Sept. 9, 2005 – As hurricane clean-up efforts kick into gear in New Orleans and the surrounding storm-ravaged areas, federal government officials have been taking action seemingly to prevent the news media from accurately reporting on the tragic human toll Hurricane Katrina has taken so far.
Top among the decrees is a request by the Federal Emergency Management Agency that news agencies refrain from photographing dead bodies.
Wednesday, Reuters reported that FEMA, which is under fire for allegedly mismanaging the relief effort, asked photographers not to take pictures of people killed by the storm, stating in an e-mail: "The recovery of victims is being treated with dignity and the utmost respect, and we have requested that no photographs of the deceased by made by the media."
A number of media freedom and government watchdogs immediately responded. Several critics allege that FEMA is hindering attempts to report on the impact and aftermath of the storm, a situation the groups say parallels media access policy for reporters covering Iraq and a number of other controversial beats.
Among the organizations complaining about the restrictions are the PEN American Center, Reporters Committee for Freedom of the Press and the Project for Excellency in Journalism.
Additionally, several columnists, the Baltimore Sun editorial page editors and NBC News anchor and managing editor Brian Williams have all come forth to speak out about the recent and apparently growing effort to control the news coming from New Orleans.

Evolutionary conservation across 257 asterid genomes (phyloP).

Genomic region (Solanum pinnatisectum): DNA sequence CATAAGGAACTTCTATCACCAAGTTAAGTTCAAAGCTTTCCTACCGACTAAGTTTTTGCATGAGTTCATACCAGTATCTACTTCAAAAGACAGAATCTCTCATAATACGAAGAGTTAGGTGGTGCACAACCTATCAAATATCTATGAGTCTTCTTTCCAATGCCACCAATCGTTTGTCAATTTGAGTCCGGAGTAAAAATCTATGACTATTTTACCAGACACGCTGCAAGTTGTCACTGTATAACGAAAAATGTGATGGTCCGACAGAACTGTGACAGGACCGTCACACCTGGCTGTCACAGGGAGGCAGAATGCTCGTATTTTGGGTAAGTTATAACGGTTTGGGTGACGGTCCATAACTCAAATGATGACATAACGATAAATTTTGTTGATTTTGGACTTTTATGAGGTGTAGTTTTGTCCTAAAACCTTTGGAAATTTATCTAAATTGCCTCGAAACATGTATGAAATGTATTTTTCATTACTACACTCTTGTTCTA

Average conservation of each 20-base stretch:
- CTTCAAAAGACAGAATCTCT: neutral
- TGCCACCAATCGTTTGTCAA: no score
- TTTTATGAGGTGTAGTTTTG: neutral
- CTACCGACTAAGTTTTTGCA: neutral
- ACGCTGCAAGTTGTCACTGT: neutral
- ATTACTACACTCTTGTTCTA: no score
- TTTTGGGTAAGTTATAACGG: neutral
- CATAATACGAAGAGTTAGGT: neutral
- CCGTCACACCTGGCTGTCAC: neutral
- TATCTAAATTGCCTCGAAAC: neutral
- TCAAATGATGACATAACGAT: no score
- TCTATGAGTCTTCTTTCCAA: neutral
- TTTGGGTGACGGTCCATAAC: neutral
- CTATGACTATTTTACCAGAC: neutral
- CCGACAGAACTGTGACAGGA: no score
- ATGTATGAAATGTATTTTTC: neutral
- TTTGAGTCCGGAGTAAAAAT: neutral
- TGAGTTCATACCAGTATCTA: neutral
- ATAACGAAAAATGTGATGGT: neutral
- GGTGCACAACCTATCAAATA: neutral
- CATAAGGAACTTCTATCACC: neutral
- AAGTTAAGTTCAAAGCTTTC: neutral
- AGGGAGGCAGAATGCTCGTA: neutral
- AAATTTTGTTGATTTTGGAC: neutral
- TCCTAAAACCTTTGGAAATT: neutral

In his personal weblog yesterday, Williams recounted being turned away from news sites by police and National Guardsmen.
"While we were attempting to take pictures of the National Guardâ€¦ taking up positions outside a Brooks Brothers on the edge of the [French] Quarter, the sergeant ordered us to the other side of the boulevard," Williams wrote. "At that same fire scene, a police officer from out of town raised the muzzle of her weapon and aimed it at members of the media... obvious members of the media... armed only with notepads."
Williams did say the officer was told she was out-of-line, but later in the same entry, he noted that "the National Guard now bars entry (by journalists) to the very places where people last week were barred from LEAVING."
Yesterday, Alex Jones, director of Harvard University's Shorenstein Center on the Press, Politics and Public Policy, told Philadelphia Inquirer columnist Gail Shister that FEMA was wholly engaged in public relations. "I think they want to minimize the perception that the government didn't do its job," Jones said. "I'm very suspicious of their motives."
The photography prohibition has not been effectively enforced; several news outlets have run pictures of the dead from New Orleans, the First Amendment Center noted yesterday.